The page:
Trailer Makers’ Brave New World

This story appears in the Jan. 23 print edition of Equipment & Maintenance Update, a supplement to Transport Topics.

In less than 12 months, motor carriers are scheduled to encounter their first experiences with trailers designed to reduce greenhouse-gas emissions and increase fuel efficiency. The latest federal government mandate to clean the air imposes standards for the first time on semi-trailers, creating what many consider to be a brave new world for trailer makers and suppliers of aerodynamic devices.

Phil Romba

The closer we get to Jan. 1, 2018, the more clearly we see that high fuel prices nearly 10 years ago drove the equipment trends today that will ultimately be deployed to satisfy the first round of Phase 2 requirements. The growing use of aerodynamic devices will do the trick, not lightweighting, according to trailer and aerodynamic device suppliers.

Lightweighting, or the practice of substituting lighter weight materials for heavier ones, would not be used at this stage to reduce trailer weight and thereby offer greater fuel efficiency, they said. Lightweighting remains a design option for compliance with GHG regulations taking effect in 2021, 2024 and 2027. Some suppliers interviewed suggested lightweighting might not be an option for the latter regulations.

Comments by trailer makers were guarded about actual designs and certification processes for 53-foot dry vans and reefers used in linehaul service that will be needed to comply. Trailers referenced here will be those used in on-highway linehaul applications.

Widespread acceptance of fuel-saving devices on trailers began as the nationwide average price for a gallon of diesel fuel rose to $4.25 in early May 2008, according to CNN Money. The path leading to that historically high price and the sustained near-$4 per-gallon price from 2011 to 2014 pushed fleets to adopt fuel-saving devices — even on trailers. In reality, the trailer was the only portion of the combination vehicle that had not yet been optimized for fuel efficiency.

But soon, formal greenhouse-gas and fuel-efficiency regulations developed by the U.S. Environmental Protection Agency and the National Highway Traffic Safety Administration will force fleets to operate increasingly fuel-efficient trailers. To certify changes for 2018, trailer makers must certify a 1% to 2% improvement in fuel efficiency depending on trailer size and type, according to published reports. The improved fuel efficiency will be demonstrated with an improved aerodynamic coefficient of drag.

With a 2017 model as the baseline, trailers in 2021 must improve fuel economy and reduce carbon dioxide and GHG emissions by 5%, in 2024 by 7% and in 2027 by 9%. Agencies estimate the industrywide effect of more fuel-efficient trailers will be annual savings between $7.8 billion and $8.5 billion. Using the same base, the agencies estimated the cost of a 2021 trailer will be $806 higher, a 2024 trailer will be $1,015 higher, and a 2027 trailer will be $1,090 higher.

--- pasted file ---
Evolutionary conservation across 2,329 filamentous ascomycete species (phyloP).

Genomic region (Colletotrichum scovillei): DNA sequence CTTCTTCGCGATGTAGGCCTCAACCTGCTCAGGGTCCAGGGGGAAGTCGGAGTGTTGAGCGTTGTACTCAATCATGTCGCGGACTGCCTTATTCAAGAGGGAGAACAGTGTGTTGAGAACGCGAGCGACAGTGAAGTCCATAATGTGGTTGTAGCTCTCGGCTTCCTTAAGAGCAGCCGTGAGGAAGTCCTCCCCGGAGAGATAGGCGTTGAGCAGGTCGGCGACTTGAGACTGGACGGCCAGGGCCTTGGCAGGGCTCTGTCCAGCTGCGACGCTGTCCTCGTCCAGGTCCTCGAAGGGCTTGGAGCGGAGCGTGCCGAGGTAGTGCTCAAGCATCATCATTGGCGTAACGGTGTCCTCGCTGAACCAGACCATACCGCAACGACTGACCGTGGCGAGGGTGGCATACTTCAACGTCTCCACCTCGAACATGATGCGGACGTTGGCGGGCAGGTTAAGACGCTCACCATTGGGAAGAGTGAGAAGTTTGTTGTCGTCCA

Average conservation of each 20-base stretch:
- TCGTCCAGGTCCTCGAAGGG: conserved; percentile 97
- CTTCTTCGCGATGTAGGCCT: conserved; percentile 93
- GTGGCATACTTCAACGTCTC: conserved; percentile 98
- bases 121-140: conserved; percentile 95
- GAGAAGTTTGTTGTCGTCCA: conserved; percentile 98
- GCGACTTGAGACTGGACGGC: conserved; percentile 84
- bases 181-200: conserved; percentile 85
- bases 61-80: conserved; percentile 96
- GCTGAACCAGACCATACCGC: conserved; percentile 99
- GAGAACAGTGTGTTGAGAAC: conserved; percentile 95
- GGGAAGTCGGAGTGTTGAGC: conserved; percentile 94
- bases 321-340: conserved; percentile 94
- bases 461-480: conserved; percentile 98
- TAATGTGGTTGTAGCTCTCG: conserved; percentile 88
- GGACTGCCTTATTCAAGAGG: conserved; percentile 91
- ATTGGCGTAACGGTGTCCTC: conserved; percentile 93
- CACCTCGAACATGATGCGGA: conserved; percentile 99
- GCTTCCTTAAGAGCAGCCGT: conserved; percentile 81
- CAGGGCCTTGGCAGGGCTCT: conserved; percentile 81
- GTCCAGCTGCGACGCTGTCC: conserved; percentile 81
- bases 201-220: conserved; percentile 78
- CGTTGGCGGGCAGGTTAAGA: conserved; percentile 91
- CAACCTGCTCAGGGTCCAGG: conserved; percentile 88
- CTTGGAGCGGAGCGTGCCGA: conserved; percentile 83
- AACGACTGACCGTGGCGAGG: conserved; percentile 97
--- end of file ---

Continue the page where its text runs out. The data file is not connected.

“To meet the requirements in calendar year 2018 and model year 2021, we expect the adoption of technologies widely in use today, such as low-rolling-resistance tires, automatic tire inflation systems and side skirts,” said Jamie Scarcelli, vice president, corporate strategy and governmental affairs, for Wabash National Corp.

Fleets want to see a return on their investment within a reasonable time period, typically two to three years. And in comments on the regulations, American Trucking Associations stressed that point, saying in part that fleets want to “achieve the greatest efficiency improvements at the least overall cost while minimizing downtime, maximizing durability and recognizing a positive return on investment over the course of equipment ownership.”

Bob Montgomery, vice president, innovative tire and mileage solutions at Stemco, agrees with that assessment. Stemco markets TrailerTail, a boat-tail device used on swing rear doors, among other aerodynamic devices for trailers, including side skirts. “It’s likely trailer manufacturers will seek the least-cost combination of technologies to meet the regulations since their fleet customers will demand this,” he said.

With usage rates of aerodynamic devices — side skirts, trailer tails, nose cones — climbing without federal regulations, it’s clear fleets do benefit through reduced fuel consumption. According to Chris Lee, vice president of engineering for Great Dane, the number of trailers ordered with aerodynamic devices is increasing and could become 100% over the next few years.